Defendant Wohlleb was able to open the back door, which was a sliding glass door, by lifting the door within the frame. (Dkt. Nos. 70-1 at 17-18; 70-4 at 4-5.) Defendants Wohlleb and McGowan entered the residence, which was dark, and announced their presence. (Id.) They did not receive a response. (Id.) At the same time, Defendant Doxey was knocking on the front door and saw an elderly lady coming to open the door. (Dkt. No. 70-10 at 5.) The lady turned away from Defendant Doxey knocking at the front door to face Defendants Wohlleb and McGowan, who were approaching from inside the home. (Id.; Dkt. Nos. 70-1 at 18; 70-4 at 5.) Defendant Doxey observed the lady escort Defendants Wohlleb and McGowan upstairs and out of his sight. (Dkt. No. 70-10 at 5-6.) Defendant Doxey then went around to the back of the house and entered through the open door. (Id. at 6.)

         The elderly lady, who was Jane Doe, looked towards Defendants Wohlleb and McGowan. (Dkt. No. 70-4 at 5.) Defendant Wohlleb asked her if everything was “okay” and she said yes. (Id.; Dkt. No. 70-1 at 19.) Jane Doe did not appear to be injured or in any distress. (Dkt. No. 70-1 at 19.) Defendants Wohlleb and McGowan explained that they were responding to a family disturbance call and asked where her daughter was. (Dkt. No. 70-4 at 5.) Jane Doe told them the Plaintiff was upstairs in her bedroom. (Id.) Defendants Wohlleb and McGowan asked if Jane Doe would show them where Plaintiff was, and Jane Doe responded in the affirmative and escorted Defendants Wohlleb and McGowan upstairs. (Id.; Dkt. No. 70-1 at 19-20.)

         Defendant McGowan found the Plaintiff laying in her bed on top of her covers in the same clothing that was described by Mr. Sadler in the 911 call. (Dkt. No. 70-1 at 20.) The Defendants' account and the Plaintiff's account of what happened in the Plaintiff's bedroom diverge at this point.

         The Defendants' account is as follows: Defendant McGowan testified that she saw red wine spilled on the Plaintiff's shirt[6] and that her knee was bleeding. (Dkt. No. 70-1 at 21.) Defendant McGowan could not recall how the Plaintiff woke up, but Defendant McGowan asked the Plaintiff how much alcohol she had consumed because Defendant McGowan was concerned the Plaintiff might need her stomach pumped. (Id. at 21-22.) Defendant McGowan testified that Plaintiff first said she had “too much” to drink and then “not enough.” (Id. at 22.) The Plaintiff's speech was slurred, and she appeared disoriented. (Id.; see also Dkt. No. 70-4 at 6.) Defendant McGowan and the other Defendants asked the Plaintiff why her purse and shoes were outside. (Id. at 23.) The Plaintiff attempted to get up to retrieve the items from outside but was unsteady on her feet. (Id.) Defendants Doxey and Wohlleb went to retrieve the Plaintiff's items from outside leaving Defendant McGowan alone with the Plaintiff and Jane Doe. (Id. at 23, 27.) Defendant McGowan asked the Plaintiff if she needed EMS to come for her knee, but she declined. (Id. at 28.) Defendant McGowan continued to ask Plaintiff questions to make sure she appeared coherent and had not fallen or had a concussion. (Id. at 30-32.)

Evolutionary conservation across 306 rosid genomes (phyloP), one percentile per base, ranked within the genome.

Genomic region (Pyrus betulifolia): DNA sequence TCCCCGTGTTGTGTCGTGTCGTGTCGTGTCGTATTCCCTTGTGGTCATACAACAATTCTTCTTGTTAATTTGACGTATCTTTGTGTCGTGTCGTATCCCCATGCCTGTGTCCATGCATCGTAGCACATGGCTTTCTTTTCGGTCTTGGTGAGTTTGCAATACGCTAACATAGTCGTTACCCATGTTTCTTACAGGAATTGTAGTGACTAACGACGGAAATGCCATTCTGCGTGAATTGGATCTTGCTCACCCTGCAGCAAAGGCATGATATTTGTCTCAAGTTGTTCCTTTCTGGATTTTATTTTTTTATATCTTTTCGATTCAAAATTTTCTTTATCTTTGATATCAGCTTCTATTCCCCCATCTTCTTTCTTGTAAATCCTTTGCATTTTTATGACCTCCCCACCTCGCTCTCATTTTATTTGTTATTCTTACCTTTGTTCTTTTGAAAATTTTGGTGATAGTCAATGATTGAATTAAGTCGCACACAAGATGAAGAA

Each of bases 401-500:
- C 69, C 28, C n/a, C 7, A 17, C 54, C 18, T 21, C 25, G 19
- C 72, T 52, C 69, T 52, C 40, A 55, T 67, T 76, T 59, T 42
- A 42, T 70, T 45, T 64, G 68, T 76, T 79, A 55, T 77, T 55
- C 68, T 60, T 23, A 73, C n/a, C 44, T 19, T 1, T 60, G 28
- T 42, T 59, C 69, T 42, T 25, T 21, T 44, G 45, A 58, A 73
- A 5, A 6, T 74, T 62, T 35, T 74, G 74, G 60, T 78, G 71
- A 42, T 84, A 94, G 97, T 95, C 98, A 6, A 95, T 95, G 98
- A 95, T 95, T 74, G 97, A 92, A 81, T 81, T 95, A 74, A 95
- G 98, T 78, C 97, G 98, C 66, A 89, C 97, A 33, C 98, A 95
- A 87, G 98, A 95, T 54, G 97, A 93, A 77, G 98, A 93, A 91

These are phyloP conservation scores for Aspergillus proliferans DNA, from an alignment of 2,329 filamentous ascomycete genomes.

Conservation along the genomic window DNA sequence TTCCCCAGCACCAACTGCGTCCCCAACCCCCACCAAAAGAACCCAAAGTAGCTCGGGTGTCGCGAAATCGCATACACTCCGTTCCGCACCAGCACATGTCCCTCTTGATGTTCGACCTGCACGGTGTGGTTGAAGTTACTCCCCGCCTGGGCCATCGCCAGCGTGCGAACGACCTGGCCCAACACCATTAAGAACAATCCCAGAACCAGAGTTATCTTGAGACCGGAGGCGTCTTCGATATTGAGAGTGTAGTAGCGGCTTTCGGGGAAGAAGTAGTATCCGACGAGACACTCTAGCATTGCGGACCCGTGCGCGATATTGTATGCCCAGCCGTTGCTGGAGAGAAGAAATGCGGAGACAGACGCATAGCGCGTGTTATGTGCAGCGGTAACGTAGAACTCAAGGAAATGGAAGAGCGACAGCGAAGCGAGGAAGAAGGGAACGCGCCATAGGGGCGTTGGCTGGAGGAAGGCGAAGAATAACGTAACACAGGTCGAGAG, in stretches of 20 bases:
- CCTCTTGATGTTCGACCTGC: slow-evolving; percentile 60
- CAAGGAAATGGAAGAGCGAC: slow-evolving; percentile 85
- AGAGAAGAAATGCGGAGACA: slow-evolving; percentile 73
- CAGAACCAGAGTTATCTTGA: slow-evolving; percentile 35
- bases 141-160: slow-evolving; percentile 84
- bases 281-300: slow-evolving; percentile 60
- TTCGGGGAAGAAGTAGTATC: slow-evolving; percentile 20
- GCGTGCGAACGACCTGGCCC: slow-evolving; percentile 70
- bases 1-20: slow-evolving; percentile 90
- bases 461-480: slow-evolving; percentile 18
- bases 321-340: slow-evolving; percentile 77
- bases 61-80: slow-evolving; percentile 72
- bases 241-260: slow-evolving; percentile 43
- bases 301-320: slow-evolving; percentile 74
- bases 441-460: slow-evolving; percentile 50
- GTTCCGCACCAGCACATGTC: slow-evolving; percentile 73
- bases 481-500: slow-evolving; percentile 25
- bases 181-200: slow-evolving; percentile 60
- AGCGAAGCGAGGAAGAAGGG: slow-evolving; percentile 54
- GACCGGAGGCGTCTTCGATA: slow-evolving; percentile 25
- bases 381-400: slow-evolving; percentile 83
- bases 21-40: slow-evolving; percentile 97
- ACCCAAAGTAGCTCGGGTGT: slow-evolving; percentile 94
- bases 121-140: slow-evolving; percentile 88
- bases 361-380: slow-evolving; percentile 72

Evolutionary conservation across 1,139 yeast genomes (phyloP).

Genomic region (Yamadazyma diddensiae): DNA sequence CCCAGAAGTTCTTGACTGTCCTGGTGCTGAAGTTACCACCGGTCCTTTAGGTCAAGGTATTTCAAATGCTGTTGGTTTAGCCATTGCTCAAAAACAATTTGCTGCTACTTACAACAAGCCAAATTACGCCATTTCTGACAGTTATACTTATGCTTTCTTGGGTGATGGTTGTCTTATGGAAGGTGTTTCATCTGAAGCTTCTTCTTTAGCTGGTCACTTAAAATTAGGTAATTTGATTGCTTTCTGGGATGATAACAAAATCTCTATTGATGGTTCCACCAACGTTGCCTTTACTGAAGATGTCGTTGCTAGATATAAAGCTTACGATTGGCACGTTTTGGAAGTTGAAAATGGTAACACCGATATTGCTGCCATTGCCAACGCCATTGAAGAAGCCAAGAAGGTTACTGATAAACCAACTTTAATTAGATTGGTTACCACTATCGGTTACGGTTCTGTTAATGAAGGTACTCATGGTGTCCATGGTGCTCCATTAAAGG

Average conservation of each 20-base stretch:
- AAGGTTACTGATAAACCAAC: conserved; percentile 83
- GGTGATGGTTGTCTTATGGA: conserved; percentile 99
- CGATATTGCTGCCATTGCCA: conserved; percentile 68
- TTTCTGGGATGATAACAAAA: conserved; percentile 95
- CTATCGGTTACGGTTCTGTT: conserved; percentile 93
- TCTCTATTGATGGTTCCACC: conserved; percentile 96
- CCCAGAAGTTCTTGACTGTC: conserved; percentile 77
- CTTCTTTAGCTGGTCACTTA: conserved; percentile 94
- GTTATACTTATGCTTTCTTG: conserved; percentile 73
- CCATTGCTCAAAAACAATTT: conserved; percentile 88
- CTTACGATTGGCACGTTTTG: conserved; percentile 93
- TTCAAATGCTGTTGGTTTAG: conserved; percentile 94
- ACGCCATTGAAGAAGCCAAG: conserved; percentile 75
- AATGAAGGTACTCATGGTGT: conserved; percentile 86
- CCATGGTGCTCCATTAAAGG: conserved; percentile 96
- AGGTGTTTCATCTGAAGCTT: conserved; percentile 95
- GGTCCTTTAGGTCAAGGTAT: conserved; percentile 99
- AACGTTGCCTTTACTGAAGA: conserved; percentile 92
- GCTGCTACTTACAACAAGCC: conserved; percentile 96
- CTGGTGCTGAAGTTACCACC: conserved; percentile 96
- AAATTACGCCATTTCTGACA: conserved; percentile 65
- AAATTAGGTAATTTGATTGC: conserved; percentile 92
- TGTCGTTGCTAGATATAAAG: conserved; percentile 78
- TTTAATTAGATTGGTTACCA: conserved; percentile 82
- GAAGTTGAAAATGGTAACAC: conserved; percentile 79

Plaintiff became belligerent and angry. (Dkt. No. 70-1 at 30-32.) Defendant McGowan directed Jane Doe to go to another room because the Plaintiff was getting more agitated with her mother in the room. (Id. at 32-33.) The Plaintiff was demeaning her mother, who appeared fearful of the Plaintiff. (Id. at 35, 43.) Defendant McGowan testified that Plaintiff then lunged towards her and poked her in the eye while swinging her arms and hands. (Id. at 37.) Defendant McGowan was able to control the Plaintiff by getting one of her hands in a cuff. (Id.) Defendant McGowan radioed for Doxey to come back upstairs and Doxey and Wohlleb returned. (Id.)

         The Plaintiff's account of what happened in her bedroom is as follows: The Plaintiff was awakened by a “brut[e]” that attacked her in her bed. (Dkt. No. 70-3 at 30.) The “assailant” that attacked her in the dark caused her knee to be carpet burned resulting in her bloody knee. (Id.) The Plaintiff testified that her knee was not injured before the carpet burn. (Id.) The Plaintiff agreed that Defendant McGowan was attempting to ask her if she needed medical attention and ask how much alcohol she had consumed. (Id. at 30-31.) The Plaintiff did not respond to the question because she was “terrified” and “yelling” for the officers to get out of her house. (Id. at 31.) The Plaintiff stated that she was disoriented because “there was a blob, a gigantic, violent blob in my room with a flashlight in my face.” (Id. at 32.) The Plaintiff did not remember any other officers being in her room. (Id. at 33.) The Plaintiff testified that she never tried to get out of bed because Defendant McGowan “put [the Plaintiff] to the floor from [her] bed” by her wrist. (Id. at 34, 37.) Defendant McGowan then “violently and forcefully with a …death grip on the back of [her] arm that caused a perfect handprint bruise, stood [the Plaintiff] up to [her] feet, once she'd beaten [Plaintiff] up, and took [Plaintiff] down the stairs.” (Id. at 34.) The Plaintiff yelled for her mother to “stay out of this.” (Id. at 35.)